Even Obama’s press secretary weighed in, saying Trump should submit himself to “skeptical questioning from an independent news media” at a formal press conference with its built-in advantages for the liberal media. As skillful as Reagan was, at times he struggled with rude reporters repeatedly trying to trip him up.

Instead of taking the media bait, Trump lobs Twitter bombs like this one, two weeks ago: “Just watched @NBCNightlyNews - So biased, inaccurate and bad, point after point. Just can’t get much worse, although @CNN is right up there!” He doesn’t spare the late-night shows, either: “Just tried watching Saturday Night Live - unwatchable! Totally biased, not funny and the Baldwin impersonation just can’t get any worse. Sad.”

When the media feel compelled to report President-elect Trump’s tweets, repeating his own unfiltered words, it means he and not they control the daily news cycle. When they have to interrupt their own agenda to report how politicians and pundits respond to what Trump just said, media-created stories get lost in the shuffle.

Without press conferences, liberals have difficulty setting the agenda for a Republican president. The first President Bush held three times as many press conferences in four years as his predecessor Ronald Reagan did in eight, and the outcome was a disastrous defeat in 1992. Americans do not want a president whose agenda is set by the press corps in Washington, D.C.

John and Andy Schlafly are sons of Phyllis Schlafly (1924-2016) whose 27th book, The Conservative Case for Trump, was published posthumously on September 6.

These columns are also posted on

Tuesday, December 20, 2016

How Obama Stole Christmas

by John and Andy Schlafly

The Trump transition team is working on its first package of executive actions, including steps to rescind or revoke numerous improper executive actions by President Obama. Here are two federal regulations and further actions that Trump should take care of in his first day on the job as president.

The liberal “war on Christmas” is a recurring feature of the holiday season, but this year a federal regulation is being blamed for continuing that unhappy trend. At a senior living center called Mercy Village in Joplin, Missouri, residents were told they are forbidden to put traditional Christmas decorations in any of the common areas.
Mercy Village is owned by Denver-based Mercy Housing Inc., which receives federal funding from the U.S. Department of Housing and Urban Development (HUD). Mercy’s management claimed that it was merely enforcing a HUD regulation that prohibits “discrimination” by housing providers on the basis of religion.

Mercy Village did have a so-called “holiday” tree in the main lobby, but when residents (at their own expense) placed a Nativity scene in the hallway of an upper floor, it was removed by the management. Even though no resident complained, the display could have been seen by other residents who might claim to be offended by the sight of a Nativity scene beneath the Christmas tree.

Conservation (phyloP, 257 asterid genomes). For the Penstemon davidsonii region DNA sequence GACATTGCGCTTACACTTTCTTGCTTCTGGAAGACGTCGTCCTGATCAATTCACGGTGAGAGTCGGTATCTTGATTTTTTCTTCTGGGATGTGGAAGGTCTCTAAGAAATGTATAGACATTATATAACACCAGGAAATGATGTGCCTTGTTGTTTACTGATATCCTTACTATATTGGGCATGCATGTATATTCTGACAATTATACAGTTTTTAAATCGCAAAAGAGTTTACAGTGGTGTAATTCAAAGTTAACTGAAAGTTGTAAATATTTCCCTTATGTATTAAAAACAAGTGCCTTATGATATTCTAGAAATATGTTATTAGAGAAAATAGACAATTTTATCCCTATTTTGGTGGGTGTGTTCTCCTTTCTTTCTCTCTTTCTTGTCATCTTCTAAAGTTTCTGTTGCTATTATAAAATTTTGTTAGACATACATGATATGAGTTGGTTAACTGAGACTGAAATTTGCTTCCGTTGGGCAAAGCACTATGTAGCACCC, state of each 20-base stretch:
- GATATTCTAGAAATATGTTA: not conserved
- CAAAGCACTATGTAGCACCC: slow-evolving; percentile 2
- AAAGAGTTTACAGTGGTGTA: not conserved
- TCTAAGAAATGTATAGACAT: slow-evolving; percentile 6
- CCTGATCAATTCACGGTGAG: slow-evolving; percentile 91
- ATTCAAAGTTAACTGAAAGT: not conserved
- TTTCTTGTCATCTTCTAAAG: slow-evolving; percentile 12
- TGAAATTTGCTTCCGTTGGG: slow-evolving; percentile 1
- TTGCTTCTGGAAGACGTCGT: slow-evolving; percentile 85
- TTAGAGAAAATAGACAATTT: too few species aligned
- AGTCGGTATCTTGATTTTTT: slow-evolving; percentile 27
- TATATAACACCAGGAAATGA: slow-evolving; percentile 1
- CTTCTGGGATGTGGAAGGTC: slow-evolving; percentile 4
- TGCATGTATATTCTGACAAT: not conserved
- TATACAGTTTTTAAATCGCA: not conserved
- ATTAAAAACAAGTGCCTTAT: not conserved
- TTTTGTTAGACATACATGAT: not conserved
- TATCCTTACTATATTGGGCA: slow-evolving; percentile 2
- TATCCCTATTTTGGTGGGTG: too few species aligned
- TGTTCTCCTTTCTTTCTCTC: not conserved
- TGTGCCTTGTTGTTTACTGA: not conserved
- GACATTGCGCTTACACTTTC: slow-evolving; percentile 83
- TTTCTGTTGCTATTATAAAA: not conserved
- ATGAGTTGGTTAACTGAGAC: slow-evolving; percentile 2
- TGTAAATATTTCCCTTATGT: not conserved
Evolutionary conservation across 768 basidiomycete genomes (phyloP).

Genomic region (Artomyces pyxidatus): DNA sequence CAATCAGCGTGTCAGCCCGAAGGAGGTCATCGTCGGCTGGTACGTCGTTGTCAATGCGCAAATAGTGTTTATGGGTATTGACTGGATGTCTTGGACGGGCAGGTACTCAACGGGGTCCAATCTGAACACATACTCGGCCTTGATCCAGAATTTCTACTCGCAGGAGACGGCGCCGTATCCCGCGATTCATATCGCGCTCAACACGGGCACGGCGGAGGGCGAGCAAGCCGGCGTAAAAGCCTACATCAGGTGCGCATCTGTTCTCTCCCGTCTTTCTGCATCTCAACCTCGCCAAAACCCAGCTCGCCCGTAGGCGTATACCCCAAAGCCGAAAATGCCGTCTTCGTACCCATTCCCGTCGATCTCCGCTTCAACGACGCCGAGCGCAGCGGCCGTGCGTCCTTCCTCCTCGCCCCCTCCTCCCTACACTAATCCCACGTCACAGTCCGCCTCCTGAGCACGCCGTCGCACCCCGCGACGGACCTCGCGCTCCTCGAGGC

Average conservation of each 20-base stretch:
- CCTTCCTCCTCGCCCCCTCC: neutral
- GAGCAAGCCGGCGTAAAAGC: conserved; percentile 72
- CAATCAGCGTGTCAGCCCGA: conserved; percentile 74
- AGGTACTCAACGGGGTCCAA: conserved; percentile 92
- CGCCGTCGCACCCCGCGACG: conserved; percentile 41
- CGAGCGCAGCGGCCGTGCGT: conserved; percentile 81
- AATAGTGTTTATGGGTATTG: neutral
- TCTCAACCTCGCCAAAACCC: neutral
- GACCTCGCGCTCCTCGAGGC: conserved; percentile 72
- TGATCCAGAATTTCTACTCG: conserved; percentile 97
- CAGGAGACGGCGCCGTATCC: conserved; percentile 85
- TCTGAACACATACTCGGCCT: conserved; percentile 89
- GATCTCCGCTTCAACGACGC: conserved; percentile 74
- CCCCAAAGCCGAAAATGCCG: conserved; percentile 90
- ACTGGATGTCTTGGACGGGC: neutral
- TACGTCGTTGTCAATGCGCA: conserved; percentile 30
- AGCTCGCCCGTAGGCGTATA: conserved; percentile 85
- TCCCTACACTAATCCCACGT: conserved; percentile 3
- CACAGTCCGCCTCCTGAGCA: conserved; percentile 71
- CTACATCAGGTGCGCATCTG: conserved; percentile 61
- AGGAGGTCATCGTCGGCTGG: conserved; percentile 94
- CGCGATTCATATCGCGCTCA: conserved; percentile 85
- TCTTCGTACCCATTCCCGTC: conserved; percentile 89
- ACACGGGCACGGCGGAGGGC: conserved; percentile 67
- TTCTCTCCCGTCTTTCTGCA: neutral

Mr. Dee Wampler, a prominent attorney from nearby Springfield, Missouri, informed Mercy Village that a 1984 decision of the U.S. Supreme Court found it perfectly constitutional to include a Nativity scene within a publicly funded Christmas display. But the management of Mercy Village was unmoved, insisting that Christmas decorations must remain inside the residents’ individual apartments, and that all common areas must remain “religion neutral.”

President-elect Trump was criticized for naming Dr. Ben Carson as the new Secretary of HUD because the eminent Dr. Carson has no experience in “housing policy.” In fact, Dr. Carson’s years of experience battling the forces of political correctness make him perfectly suited for redressing the anti-Christmas regulations of federally subsidized housing.

Another regulation due for prompt revocation by the new administration is a last-minute rule to prevent states from defunding Planned Parenthood. This new rule became final on December 19 following an unusually short 30-day comment period, and is set to take effect on January 18, just two days before the President Trump will be inaugurated.

Obama’s director of the Office of Population Affairs (OPA) complained that 13 states have restricted “certain types” of providers from participating in the federal program to prevent poor people from having children. Is it really the proper function of the federal government to prevent births to poor people? Yet that is the basic mission of the federal OPA, with the result that this new rule was issued at an especially offensive time, during the season when we celebrate the miraculous birth of a child to a poor family 2,000 years ago.

Trump won the pivotal Rust Belt states of Wisconsin, Michigan, Ohio, and Pennsylvania due to their loss in manufacturing jobs and due to the large numbers of Catholic and evangelical voters there who oppose the pro-abortion positions of Hillary Clinton. In Wisconsin, for example, many Democrats were unwilling to cast their ballot for Hillary Clinton, after her unapologetic support of abortion-on-demand throughout all nine months of pregnancy was exposed during the presidential debates.

Perhaps the most influential action that the incoming President Trump could take on his first day of office would be simply to withdraw the appeal by the Department of Health & Human Services (HHS) of a splendid decision that declared illegal the taxpayer subsidies of Obamacare on the health insurance exchanges. If Trump merely withdraws the appeal of U.S. House of Representatives v. Burwell, which is as easy as filing a one-page document with the court, the subsidies would cease and the Obamacare health exchanges would mercifully collapse.